However, youth apprenticeship is not defined at the federal level, says White. So while federal data can provide information about young people who are in the registered system, it doesn’t shed light on youth apprenticeship programs.

Click over to Work Shift to read White’s full analysis.

Open Tabs

Enrollment Crisis

Unfavorable demographics and shifting employment qualifications in the broader economy may negatively affect long-term enrollment numbers at U.S. colleges, according to Fitch Ratings. “Enrollment growth is further complicated by inflation, a strong labor market, and employer initiatives to attract and retain workers, including on-the-job training, certification programs, or relaxation of college degree requirements.”

Black Students

Enrollment of Black students at community colleges declined by 44% in the decade prior to 2020 and dipped 18% from fall 2019 to fall 2021, according to a new report from the Joint Center for Political and Economic Studies. The report also said graduation rates for Black community college students lag behind their peers’. Likewise, Black graduates have significantly smaller incomes than their counterparts—an average of $20K less per year for Black households with an associate degree holder.

Noncredit Programs

The federal government in July rejected a proposal to start collecting data on student enrollments in noncredit programs, citing the potential administrative burden, Lee Gardner reports for The Chronicle of Higher Education. Without data, he reports, colleges operate blind on which workforce credentials are successful and connect best with the regional workforce, while students have no idea about program results.

Manufacturing Skills

The manufacturing industry is posting gains in efficiency, productivity, and sustainability, but the workforce is struggling to keep up with the skills necessary to thrive in the industry, according to new research from Autodesk and the American Society of Mechanical Engineers. The study identifies future workflows and skills needed for mechanical engineers, manufacturing engineers, and machinists.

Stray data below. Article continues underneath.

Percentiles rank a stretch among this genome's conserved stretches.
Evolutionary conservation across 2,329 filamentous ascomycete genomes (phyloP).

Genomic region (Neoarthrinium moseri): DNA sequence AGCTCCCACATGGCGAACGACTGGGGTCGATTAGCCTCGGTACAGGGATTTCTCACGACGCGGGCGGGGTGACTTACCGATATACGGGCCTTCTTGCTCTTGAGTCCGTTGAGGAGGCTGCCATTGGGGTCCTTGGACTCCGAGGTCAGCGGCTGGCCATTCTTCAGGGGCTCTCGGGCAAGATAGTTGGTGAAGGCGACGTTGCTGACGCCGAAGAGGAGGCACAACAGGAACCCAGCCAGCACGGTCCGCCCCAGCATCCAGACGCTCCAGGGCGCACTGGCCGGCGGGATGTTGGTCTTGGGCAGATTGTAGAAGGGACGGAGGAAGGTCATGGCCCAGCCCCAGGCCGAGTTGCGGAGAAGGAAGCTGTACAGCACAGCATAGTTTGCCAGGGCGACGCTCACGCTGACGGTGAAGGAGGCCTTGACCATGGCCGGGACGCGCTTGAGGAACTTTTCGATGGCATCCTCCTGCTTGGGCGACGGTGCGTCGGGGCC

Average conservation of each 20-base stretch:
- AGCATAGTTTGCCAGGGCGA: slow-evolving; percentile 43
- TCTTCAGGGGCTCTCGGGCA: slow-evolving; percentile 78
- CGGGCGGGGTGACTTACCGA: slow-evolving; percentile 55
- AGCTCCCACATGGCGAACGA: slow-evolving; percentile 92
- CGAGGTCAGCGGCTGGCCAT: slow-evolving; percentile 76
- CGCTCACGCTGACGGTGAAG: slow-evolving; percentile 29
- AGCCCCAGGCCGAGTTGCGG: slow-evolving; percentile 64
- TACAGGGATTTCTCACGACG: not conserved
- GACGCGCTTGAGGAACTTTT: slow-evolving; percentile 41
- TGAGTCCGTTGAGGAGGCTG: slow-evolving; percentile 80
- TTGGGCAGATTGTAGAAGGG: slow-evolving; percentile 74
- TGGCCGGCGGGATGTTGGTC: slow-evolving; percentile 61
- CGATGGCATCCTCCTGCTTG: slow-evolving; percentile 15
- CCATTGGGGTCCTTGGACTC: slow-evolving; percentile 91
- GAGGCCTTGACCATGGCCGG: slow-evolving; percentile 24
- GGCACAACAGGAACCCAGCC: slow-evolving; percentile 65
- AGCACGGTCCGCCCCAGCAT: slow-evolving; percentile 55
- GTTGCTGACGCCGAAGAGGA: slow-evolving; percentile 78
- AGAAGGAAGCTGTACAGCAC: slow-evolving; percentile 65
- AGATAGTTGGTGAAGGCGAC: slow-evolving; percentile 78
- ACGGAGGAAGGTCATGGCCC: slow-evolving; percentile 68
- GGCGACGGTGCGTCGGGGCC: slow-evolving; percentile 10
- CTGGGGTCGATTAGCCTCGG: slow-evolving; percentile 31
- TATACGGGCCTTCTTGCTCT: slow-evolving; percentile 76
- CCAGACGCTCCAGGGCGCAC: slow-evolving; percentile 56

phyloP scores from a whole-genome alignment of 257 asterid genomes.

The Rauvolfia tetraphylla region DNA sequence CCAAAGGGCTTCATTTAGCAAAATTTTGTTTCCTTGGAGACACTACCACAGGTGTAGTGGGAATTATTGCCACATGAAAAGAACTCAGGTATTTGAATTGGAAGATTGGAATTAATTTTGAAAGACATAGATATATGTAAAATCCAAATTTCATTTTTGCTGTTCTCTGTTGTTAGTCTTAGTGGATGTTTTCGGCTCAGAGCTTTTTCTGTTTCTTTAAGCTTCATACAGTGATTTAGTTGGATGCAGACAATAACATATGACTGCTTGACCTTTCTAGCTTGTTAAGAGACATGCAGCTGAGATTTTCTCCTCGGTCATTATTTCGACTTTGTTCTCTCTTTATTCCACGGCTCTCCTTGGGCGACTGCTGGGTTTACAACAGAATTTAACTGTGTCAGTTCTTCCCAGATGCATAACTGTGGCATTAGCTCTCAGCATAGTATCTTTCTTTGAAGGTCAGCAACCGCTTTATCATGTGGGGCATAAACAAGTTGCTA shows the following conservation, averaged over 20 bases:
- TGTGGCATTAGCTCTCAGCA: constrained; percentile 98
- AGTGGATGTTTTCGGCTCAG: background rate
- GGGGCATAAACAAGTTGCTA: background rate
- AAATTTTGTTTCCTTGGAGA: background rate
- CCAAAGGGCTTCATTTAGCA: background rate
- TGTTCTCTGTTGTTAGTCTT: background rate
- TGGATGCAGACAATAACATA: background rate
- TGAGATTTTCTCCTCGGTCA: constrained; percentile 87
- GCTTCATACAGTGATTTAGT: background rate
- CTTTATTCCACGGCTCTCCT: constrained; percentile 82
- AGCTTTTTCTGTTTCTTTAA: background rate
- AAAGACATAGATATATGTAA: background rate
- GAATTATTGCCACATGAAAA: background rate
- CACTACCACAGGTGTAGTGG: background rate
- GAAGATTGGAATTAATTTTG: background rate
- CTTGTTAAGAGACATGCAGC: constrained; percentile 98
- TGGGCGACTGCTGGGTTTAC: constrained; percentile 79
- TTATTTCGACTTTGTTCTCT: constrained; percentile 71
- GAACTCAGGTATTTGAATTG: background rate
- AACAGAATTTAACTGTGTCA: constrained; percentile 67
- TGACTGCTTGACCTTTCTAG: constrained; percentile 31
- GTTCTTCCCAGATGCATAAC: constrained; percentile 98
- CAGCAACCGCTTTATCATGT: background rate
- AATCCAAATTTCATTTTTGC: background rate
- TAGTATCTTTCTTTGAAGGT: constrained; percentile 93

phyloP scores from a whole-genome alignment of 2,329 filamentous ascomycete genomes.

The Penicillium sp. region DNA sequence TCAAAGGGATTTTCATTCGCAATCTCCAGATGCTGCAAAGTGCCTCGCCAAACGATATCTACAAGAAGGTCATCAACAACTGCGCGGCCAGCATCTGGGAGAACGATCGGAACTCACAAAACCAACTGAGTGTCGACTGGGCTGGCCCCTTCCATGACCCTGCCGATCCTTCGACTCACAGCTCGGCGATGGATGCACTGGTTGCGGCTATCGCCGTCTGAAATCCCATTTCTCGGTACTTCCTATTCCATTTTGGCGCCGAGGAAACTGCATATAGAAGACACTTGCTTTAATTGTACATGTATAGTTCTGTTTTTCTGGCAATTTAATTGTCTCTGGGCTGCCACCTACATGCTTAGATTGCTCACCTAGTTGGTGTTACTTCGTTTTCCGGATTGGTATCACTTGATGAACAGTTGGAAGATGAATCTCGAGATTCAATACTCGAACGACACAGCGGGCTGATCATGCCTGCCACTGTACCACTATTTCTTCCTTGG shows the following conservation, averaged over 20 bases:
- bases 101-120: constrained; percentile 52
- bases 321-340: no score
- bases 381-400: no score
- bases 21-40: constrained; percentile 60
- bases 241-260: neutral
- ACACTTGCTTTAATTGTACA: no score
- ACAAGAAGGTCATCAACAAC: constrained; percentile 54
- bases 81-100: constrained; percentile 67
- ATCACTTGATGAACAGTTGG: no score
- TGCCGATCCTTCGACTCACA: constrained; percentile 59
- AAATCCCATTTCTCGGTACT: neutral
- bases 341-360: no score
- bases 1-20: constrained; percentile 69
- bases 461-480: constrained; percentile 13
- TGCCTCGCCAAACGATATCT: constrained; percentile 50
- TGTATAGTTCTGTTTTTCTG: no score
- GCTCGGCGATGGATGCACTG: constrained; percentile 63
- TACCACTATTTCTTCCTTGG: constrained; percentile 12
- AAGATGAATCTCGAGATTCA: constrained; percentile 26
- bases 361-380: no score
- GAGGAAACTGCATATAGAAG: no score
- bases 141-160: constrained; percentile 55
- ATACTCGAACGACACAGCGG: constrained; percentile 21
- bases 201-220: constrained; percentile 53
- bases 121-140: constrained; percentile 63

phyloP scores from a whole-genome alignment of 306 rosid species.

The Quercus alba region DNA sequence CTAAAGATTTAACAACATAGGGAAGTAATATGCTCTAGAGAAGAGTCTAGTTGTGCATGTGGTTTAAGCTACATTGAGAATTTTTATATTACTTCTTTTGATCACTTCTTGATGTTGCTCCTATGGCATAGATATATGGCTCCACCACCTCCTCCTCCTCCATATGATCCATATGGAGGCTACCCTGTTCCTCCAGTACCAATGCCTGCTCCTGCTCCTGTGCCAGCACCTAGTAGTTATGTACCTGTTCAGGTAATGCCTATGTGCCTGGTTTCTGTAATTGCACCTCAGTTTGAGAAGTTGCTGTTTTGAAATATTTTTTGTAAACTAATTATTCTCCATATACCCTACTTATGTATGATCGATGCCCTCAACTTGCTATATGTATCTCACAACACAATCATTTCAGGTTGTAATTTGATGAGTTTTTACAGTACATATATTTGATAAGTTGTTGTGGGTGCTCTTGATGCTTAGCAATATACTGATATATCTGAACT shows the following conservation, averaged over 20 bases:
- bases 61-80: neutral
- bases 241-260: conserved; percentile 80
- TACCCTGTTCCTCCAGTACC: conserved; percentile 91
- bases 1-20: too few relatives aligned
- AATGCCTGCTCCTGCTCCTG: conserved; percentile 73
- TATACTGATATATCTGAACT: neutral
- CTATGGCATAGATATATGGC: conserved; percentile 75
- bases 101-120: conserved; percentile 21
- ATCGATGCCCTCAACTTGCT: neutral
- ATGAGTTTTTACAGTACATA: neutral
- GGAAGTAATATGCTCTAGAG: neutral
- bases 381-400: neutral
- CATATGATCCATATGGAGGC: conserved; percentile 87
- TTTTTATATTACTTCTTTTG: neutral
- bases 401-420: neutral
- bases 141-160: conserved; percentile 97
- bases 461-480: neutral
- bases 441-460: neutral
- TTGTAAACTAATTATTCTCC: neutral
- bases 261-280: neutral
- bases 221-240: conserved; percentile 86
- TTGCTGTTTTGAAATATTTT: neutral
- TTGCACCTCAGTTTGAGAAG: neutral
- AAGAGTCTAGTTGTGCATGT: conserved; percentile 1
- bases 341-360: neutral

Tech Hiring

Gen Z has doubts about being able to break into tech jobs, with 39% of 18- to 24-year-olds saying they didn’t have, or didn’t know how to get, the right qualifications to pursue a role in tech, according to a survey conducted by Wiley Edge. In a companion survey of employers, 39% said they struggle to recruit entry-level talent, while 45% said they are more likely to hire—or exclusively hire—graduates from top-ranked universities.

Salesforce rolled out a workforce-training partner program it says will help prepare 20K job seekers for roles using Salesforce software and tools. The new effort seeks to enable roughly 500 nonprofit, higher education, and workforce-development organizations to use the company’s curriculum and content. Salesforce also said 25 new employer partners have agreed to hire graduates of its free training program.

Childcare Education

StraighterLine has acquired the ChildCare Education Institute, an online training provider that served 87K early childhood education teachers and staff members last year. StraighterLine courses lack accreditation and instead rely on credit recommendations from the American Council on Education. The nation’s childcare programs face severe staffing shortages amid several market failures.

A while back I wrote about an unusual mentoring opportunity from American Express, which matches cardholders with underserved high school students. Are you a career mentor? Thanks for reading. —@paulfain

A veteran higher education journalist and analyst, Paul focuses on the connections between education and the American workforce.